On 26 October 2023, the Economic Crime and Corporate Transparency Act received royal assent. The new law is designed to fight corruption, money laundering and fraud, and has major implications for businesses, including:
- The creation of a new “failure to prevent fraud” offence, imposing criminal liability on large organisations for wrongdoing committed by staff, agents and some third parties.
- Measures ensuring that businesses can be held criminally liable for the actions of senior managers.
- A historic shake-up to Companies House with, inter alia, identification checks soon to be required for company directors and persons with significant control (see McGuireWoods’ previous alert “Companies House Reforms: The Economic Crime and Corporate Transparency Bill”). The earliest Companies House reforms are anticipated to come into force in early 2024, with certain measures, such as identity verification, to be implemented later via secondary legislation.
- Enhanced powers for law enforcement agents to seize, freeze, recover and convert crypto-assets.
In the U.S. Department of Justice’s continuing efforts to incentivize voluntary disclosure of corporate misconduct, Deputy Attorney General Lisa Monaco announced the Criminal Division’s latest corporate self-disclosure policy this week, aimed at mergers and acquisitions specifically (remarks Here). Pursuant to DOJ’s new Mergers and Acquisitions Safe Harbor Policy (the “Policy”), acquiring companies that promptly and voluntarily disclose criminal conduct of the company to be acquired, and that cooperate and engage in remediation, will receive the presumption of a declination. The policy could represent a sea change in how companies evaluate the risk of self-reporting wrongdoing by acquisition targets that comes to light during and after the M&A due diligence process.
During the week of September 11, 2023, the California Legislature passed a series of bills known collectively as the “California Climate Accountability Package” (“CCAP”). The CCAP is comprised of three bills: S.B. 252 (applicable only to two California state pension funds, and not discussed further herein), S.B. 253 (the “Climate Corporate Data Accountability Act” of “CCDA”) and S.B. 261 (the “Climate-Related Financial Risk Act” or “CFRA”). If Governor Newsom follows through on his stated intention to sign the entire CCAP into law, and if the package survives the inevitable legal challenges that are sure to come, these new disclosure laws could prove to be highly disruptive to companies across the United States—many of which are likely unaware it impacts them.
On September 14, 2023, Daniel W. Glad — Director of the Procurement Collusion Strike Force (“Strike Force”) for the Department of Justice’s (“DOJ”) Antitrust Division — gave remarks as the keynote speaker for the Virginia Bar Association’s Annual White-Collar Fall Forum, emphasizing a renewed commitment to pursuing criminal investigations in the federal procurement arena. DOJ announced the creation of the Strike Force in November 2019 as an interagency partnership aimed at deterring and eliminating anticompetitive collusion, waste, and abuse of the government procurement process. Mr. Glad highlighted in detail the volume of government spending in Virginia last year, including amounts in excess of $4 billion for federally funded government contracts in the next several years. The Strike Force is tracking those investments across the country and soliciting leads for investigations as part of its mission “to root out [an] increased risk of anticompetitive collusion.”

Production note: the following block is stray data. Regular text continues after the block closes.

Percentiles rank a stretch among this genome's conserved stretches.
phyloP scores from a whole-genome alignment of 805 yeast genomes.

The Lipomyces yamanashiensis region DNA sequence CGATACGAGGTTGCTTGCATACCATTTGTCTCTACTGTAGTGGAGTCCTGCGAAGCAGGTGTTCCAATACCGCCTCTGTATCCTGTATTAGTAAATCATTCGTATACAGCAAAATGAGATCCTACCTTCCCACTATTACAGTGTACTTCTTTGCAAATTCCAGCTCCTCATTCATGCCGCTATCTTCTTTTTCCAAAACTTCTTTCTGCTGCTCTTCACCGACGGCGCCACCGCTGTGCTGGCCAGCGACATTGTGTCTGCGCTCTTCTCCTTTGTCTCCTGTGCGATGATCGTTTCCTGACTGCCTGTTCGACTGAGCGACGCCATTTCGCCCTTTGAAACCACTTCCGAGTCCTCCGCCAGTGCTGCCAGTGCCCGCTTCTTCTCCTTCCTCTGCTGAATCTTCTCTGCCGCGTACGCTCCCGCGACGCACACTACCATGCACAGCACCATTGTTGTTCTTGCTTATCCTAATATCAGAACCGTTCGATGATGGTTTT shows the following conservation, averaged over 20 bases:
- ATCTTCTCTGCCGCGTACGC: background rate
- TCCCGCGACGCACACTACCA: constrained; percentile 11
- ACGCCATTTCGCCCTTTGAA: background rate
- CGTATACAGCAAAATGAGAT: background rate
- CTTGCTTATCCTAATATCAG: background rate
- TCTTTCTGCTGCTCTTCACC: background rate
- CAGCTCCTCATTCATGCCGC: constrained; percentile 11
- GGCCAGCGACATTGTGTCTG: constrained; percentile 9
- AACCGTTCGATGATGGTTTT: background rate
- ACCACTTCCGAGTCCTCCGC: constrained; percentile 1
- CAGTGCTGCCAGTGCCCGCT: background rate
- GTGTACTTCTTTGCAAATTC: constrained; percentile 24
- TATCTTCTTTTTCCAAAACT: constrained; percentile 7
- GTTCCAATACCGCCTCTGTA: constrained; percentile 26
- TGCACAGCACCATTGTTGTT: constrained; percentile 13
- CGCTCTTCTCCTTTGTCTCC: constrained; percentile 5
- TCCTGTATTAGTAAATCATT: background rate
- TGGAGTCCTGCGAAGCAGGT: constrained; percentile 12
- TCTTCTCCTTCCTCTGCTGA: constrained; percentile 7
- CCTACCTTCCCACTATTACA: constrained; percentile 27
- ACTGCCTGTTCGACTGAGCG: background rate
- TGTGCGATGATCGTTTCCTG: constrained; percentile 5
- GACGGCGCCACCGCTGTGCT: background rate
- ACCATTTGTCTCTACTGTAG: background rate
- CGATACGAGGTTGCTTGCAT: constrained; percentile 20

Influenced by the U.S. Supreme Court’s SFFA college affirmative action decision, on July 19, the U.S. District Court for the Eastern District of Tennessee enjoined the U.S. Small Business Administration (SBA) from determining federal contractor eligibility for its 8(a) Business Development program according to a “rebuttable presumption” that individuals of certain racial groups are socially disadvantaged. The court held that the presumption, as applied, violated the guarantee of equal protection under the U.S. Constitution. The SBA, in turn, issued interim guidance on the program’s ongoing operation.
Read on for details of the Ultima Services Corp. v. U.S. Department of Agriculture decision and its impact on federal contractors.
The Massachusetts Attorney General (AG) is increasing its enforcement in the motor-vehicle-repossession space. In a January 17, 2023 Assurance of Discontinuance (AOD), the AG stated that it is “conducting an investigation” into “entities collecting, servicing and/or funding” motor-vehicle-secured retail-installment contracts. The AG is focused on two primary areas of compliance:
- the content of the pre-sale and post-sale repossession notices and, in particular, that the notices include a statement that a customer’s deficiency after auctioning their vehicle would be based on the vehicle’s fair-market value; and
- the frequency of phone calls to debtors and whether those calls exceed the limits prescribed by 940 CMR 7.04(1)(f).